The Sox lineup is left-handed-challenged, and García and Hamilton are switch hitters while Williams bats from the left side. Those factors will be considered when final decisions are made before Thursday's opener against the Angels in Anaheim.

Meanwhile, that container ship has been partially freed thanks to the aid of high-powered tugboats and high tides. Let's hope that Eloy also can beat the timetable set for him. Wanna buy a ticket?

You can still get a seat for the Sox' first homestand, April 8-15, but the phrase "good seats available" doesn't apply unless you want to spend $375 for a seat right behind home plate in the Wintrust Scout Seats. Fans are required to buy two seats together to comply with COVID-19 protocol, so that would set you back $750 if you'd like to watch the Sox and Indians tangle on April 13 at 7:10 p.m., when the temperature probably will hover in the mid-40s if it's balmy for mid-April.

Anyone with the faintest interest in the start of the baseball season knows that the city is allowing 20 percent capacity at The Grate, or about 8,200 fans for what will almost certainly cover the first two homestands in April.

Returning to that April 13 contest, there are a few - no more than a couple per section- twosomes available this morning in the last few rows of the upper deck. Those cost $28 apiece, but, again, fans must purchase both ducats.

My friend Chuck Hempfling has been a season ticket-holder for 34 years along with a small group who split the schedule. Chuck is responsible for organizing his pals for what have been four seats close to the diamond behind third base. Because of limited seating, the Sox are using vouchers that can be redeemed for seats, which include the entire schedule for folks like Chuck.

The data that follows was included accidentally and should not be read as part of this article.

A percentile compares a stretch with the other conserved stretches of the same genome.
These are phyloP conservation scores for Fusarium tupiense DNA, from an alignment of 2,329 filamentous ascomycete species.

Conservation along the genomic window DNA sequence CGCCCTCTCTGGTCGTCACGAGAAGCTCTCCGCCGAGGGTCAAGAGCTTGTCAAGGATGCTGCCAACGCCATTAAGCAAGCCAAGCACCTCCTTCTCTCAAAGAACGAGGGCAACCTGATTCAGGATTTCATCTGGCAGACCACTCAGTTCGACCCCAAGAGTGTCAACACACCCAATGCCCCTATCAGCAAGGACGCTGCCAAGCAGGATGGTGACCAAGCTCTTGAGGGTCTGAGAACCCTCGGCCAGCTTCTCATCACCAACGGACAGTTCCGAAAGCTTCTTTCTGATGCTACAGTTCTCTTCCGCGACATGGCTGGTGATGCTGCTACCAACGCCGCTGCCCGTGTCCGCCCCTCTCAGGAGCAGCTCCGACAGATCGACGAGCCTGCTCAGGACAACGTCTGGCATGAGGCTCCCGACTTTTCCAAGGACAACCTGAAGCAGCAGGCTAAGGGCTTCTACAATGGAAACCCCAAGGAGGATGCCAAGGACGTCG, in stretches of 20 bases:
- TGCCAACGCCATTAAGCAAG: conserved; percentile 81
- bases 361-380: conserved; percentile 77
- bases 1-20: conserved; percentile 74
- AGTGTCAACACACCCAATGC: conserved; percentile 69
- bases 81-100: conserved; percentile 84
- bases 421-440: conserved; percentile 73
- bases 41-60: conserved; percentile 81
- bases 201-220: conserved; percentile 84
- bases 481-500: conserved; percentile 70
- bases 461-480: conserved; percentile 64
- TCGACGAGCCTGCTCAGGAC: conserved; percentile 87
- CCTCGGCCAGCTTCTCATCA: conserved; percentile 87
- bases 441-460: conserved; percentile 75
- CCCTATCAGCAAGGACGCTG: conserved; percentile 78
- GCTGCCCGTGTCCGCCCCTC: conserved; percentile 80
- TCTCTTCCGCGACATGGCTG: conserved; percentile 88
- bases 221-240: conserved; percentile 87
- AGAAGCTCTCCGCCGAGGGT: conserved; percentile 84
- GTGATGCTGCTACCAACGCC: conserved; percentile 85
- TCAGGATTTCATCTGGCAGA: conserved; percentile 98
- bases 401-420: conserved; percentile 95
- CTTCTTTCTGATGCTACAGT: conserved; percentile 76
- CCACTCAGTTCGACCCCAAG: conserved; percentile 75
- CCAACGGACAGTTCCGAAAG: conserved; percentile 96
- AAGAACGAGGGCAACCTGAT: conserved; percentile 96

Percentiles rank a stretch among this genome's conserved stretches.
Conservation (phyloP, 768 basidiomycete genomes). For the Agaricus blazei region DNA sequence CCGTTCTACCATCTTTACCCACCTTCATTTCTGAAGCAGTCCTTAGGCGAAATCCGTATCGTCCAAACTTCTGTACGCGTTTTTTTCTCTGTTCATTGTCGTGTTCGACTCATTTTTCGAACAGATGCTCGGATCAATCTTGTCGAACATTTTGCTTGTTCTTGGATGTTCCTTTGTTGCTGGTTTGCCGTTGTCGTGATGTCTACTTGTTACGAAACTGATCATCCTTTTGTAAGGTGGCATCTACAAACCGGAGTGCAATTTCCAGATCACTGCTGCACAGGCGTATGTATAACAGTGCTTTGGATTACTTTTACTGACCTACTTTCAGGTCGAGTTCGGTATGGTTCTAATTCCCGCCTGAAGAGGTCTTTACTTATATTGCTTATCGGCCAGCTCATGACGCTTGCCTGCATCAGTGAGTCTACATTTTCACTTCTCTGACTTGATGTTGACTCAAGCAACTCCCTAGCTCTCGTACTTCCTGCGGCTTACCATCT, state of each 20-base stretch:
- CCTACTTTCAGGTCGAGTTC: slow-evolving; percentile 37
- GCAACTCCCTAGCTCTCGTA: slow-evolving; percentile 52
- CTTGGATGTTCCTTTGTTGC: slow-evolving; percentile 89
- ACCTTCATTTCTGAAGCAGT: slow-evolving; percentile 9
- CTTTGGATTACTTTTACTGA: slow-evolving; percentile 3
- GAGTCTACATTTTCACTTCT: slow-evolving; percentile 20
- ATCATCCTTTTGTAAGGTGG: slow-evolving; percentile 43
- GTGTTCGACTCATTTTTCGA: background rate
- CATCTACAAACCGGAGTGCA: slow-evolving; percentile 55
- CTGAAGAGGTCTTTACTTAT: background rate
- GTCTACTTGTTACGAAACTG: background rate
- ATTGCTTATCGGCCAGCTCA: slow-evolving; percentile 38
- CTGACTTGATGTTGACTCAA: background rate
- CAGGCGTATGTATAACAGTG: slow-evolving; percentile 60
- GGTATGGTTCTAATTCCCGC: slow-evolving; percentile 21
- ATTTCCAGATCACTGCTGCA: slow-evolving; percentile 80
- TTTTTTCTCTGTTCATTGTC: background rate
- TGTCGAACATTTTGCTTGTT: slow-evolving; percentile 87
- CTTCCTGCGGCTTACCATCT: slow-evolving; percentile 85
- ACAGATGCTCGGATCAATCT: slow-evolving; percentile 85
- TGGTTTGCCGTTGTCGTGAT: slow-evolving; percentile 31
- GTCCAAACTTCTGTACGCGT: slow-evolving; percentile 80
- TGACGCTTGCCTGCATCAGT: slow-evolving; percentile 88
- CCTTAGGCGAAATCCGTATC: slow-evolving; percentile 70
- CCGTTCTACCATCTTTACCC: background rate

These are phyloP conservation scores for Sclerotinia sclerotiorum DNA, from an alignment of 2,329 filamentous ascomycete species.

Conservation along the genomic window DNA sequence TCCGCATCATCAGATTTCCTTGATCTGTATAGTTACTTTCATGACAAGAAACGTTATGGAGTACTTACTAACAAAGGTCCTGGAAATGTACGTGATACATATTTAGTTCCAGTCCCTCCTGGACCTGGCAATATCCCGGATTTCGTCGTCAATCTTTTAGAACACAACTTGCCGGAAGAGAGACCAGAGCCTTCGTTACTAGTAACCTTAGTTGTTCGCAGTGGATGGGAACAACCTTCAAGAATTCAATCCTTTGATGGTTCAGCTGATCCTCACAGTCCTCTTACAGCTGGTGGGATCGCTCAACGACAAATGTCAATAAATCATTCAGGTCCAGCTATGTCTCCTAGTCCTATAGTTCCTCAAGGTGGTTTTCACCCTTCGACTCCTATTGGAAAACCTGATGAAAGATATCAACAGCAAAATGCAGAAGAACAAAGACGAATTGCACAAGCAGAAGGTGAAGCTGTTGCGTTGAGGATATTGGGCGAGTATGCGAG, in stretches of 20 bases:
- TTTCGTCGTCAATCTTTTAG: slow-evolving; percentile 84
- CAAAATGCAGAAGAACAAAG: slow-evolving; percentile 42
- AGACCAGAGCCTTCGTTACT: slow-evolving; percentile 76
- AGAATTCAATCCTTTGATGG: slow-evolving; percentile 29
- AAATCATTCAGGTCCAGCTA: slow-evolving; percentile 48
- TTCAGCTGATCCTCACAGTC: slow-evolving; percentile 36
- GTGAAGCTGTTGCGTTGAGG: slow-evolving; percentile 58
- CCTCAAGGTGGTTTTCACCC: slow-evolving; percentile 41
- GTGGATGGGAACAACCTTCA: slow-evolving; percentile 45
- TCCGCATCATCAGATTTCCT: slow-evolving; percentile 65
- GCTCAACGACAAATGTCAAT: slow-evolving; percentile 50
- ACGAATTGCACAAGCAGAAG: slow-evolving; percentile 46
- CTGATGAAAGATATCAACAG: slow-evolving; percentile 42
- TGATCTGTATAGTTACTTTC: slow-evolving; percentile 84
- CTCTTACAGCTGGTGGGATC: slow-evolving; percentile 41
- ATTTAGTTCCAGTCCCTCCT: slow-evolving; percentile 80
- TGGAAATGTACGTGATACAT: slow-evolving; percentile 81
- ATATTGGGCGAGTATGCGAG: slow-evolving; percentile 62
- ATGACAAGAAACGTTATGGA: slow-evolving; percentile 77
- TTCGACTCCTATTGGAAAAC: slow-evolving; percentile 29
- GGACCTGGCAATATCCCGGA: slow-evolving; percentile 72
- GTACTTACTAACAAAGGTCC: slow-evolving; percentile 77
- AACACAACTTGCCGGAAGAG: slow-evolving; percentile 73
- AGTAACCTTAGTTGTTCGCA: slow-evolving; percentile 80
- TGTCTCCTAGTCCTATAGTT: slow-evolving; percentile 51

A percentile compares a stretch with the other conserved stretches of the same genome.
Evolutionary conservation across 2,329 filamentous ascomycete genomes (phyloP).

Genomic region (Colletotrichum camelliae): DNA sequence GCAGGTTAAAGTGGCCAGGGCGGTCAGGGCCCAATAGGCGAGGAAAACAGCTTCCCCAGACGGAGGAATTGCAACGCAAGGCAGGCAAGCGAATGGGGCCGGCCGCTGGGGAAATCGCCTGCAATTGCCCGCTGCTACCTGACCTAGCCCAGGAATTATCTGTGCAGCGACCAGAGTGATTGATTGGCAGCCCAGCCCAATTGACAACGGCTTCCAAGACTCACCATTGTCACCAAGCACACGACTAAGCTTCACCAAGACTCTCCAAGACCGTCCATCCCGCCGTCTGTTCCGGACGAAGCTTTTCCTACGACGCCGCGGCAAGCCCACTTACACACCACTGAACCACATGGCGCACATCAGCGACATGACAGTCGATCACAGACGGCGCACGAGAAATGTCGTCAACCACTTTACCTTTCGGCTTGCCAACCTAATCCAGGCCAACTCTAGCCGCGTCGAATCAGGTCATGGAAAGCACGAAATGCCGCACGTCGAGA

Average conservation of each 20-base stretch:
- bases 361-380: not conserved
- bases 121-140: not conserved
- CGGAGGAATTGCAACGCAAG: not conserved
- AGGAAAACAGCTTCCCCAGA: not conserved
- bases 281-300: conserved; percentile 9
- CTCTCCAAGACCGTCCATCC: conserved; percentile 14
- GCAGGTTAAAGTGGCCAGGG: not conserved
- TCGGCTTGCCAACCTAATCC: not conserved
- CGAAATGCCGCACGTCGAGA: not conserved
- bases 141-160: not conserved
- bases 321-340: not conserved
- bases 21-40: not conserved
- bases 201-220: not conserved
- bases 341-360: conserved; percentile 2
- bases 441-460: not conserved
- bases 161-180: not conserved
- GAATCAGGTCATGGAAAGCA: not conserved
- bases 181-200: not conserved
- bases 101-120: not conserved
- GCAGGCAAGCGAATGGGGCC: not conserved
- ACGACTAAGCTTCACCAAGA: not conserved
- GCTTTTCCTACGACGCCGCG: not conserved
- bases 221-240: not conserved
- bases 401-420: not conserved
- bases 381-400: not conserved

I purchased 24 vouchers, good for seats in the lower deck between first and third base. I prefer to wait until the weather cooperates, but I could use one voucher for 24 games, 24 vouchers for one game, or anything in between, depending on COVID protocol.

To describe this process, Hempfling e-mailed his group a couple of weeks ago about ticket availability for Opening Day and the first homestand. "I got on the site OK which showed available seats around Section 144," he wrote. "I could have navigated almost anywhere but chose to stay close to where we normally are. It started with buying two seats, and there was a good selection available. Then I clicked up to three seats; still good selection. Then went to four seats, and selection was not as good with closest seats to ours being in 145 row 25.

"So I went back to three seats and was successful. We are in 144, row 6, seats 1-3 for all seven games. I had to decide within minutes otherwise the site would time me out. We can draw numbers out of a hat for who goes first. If we do not fill all seven games, we will put any tickets left on Stub Hub or Craig's List. I am sure they will go fast. I, for one, am ready to see a live baseball game."

You're not alone, Chuck.

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Former Bill Veeck bar buddy Roger Wallenstein is our White Sox correspondent. He welcomes your comments.